A ministerial student in Evanston, Illinois, who was part of a life-saving squad, was involved in a rescue and recovery effort. In 1860, a ship went aground on the shore of Lake Michigan near Evanston, and Edward Spencer waded again and again into the frigid waters to rescue 17 passengers. In the process, his health was permanently damaged. Some years later at his funeral, it was noted that not one of the people he rescued ever thanked him. (Illustration from Our Daily Bread, February 20, 1994.)
This reminds me of the story in Luke 17. Ten lepers were healed by Jesus but only one thanked him. I have often wondered why the other nine lepers did not return to thank Jesus for making them whole. Could it be because they were skeptical of how long the healing would last? Could it be that they thought they would get around to it someday? Could it be that some thought they would have been ok without healing anyway? Could it be because some thought anyone could have healed them? I am sure all nine had excuses, because only one turned to say thank you. I know how convenient it is to fall into the category of the nine…I am guilty.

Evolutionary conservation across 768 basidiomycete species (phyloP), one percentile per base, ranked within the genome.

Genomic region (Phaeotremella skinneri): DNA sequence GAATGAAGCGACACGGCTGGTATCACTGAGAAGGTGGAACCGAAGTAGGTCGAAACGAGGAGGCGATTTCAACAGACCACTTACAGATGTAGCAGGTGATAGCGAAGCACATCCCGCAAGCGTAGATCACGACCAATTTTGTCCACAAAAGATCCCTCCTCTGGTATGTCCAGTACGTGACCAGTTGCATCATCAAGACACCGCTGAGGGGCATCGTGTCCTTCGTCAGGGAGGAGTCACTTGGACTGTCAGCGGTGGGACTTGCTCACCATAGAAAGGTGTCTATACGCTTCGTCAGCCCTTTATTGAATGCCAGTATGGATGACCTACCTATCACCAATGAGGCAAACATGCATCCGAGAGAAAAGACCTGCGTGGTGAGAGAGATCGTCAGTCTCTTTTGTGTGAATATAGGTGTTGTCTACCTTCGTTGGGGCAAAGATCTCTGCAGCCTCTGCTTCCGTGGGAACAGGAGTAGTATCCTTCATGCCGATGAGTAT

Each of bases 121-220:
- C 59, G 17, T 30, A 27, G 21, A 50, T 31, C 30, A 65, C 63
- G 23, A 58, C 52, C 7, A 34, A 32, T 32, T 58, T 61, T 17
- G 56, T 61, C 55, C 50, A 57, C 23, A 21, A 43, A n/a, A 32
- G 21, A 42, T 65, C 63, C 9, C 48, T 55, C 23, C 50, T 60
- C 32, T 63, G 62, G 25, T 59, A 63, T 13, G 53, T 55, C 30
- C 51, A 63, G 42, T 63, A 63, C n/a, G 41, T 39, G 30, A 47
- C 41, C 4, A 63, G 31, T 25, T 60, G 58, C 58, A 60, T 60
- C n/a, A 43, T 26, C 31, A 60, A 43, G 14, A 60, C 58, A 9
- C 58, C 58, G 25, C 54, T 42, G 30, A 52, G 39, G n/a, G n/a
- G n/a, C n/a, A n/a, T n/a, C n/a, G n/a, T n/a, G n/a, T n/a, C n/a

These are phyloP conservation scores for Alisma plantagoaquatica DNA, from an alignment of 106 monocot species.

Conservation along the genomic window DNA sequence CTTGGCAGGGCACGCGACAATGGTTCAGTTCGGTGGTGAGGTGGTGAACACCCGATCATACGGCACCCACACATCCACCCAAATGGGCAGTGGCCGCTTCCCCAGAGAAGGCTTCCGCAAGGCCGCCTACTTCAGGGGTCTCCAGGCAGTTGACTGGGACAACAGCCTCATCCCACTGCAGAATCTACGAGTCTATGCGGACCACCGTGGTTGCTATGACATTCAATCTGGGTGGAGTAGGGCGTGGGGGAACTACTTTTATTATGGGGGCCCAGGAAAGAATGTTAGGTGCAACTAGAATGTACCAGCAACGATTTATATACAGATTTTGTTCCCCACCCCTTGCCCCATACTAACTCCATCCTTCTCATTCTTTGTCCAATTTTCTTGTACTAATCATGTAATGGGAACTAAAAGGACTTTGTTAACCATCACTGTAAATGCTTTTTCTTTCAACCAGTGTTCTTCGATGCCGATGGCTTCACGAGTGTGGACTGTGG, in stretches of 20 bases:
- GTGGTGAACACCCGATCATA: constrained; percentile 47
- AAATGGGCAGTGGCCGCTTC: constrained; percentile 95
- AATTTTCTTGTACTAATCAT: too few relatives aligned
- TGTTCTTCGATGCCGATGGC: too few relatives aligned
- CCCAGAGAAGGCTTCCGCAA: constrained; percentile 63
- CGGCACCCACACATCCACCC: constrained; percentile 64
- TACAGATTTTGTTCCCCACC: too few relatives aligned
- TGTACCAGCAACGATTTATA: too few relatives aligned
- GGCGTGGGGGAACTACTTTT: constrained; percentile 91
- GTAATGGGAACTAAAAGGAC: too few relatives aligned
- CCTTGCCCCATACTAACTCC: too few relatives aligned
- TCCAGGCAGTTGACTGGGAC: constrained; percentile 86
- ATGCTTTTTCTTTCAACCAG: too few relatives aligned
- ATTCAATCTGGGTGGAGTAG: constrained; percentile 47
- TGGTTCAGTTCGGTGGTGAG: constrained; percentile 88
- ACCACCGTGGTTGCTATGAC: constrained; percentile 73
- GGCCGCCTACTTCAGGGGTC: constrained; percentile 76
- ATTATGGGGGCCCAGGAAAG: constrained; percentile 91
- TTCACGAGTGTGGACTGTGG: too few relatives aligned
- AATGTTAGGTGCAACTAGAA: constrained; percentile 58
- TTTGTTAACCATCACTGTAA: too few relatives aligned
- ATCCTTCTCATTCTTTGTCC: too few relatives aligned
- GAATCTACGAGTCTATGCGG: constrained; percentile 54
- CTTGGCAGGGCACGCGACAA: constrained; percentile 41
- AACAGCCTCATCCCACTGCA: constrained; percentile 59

I would like to thank you, Jesus, on behalf of the other 9, but I can’t. For me to do that would be hypocritical. Why would I thank someone else for something they did for someone else, when I have not thanked those who do so much on my behalf? It’s time to do away with the smoke screens and be real concerning having a thankful heart. Join me this week as I thank those closest to me, which do the most for me, in heartfelt thanks. The trickle effect will be amazing.
Have a Glorious Thanksgiving!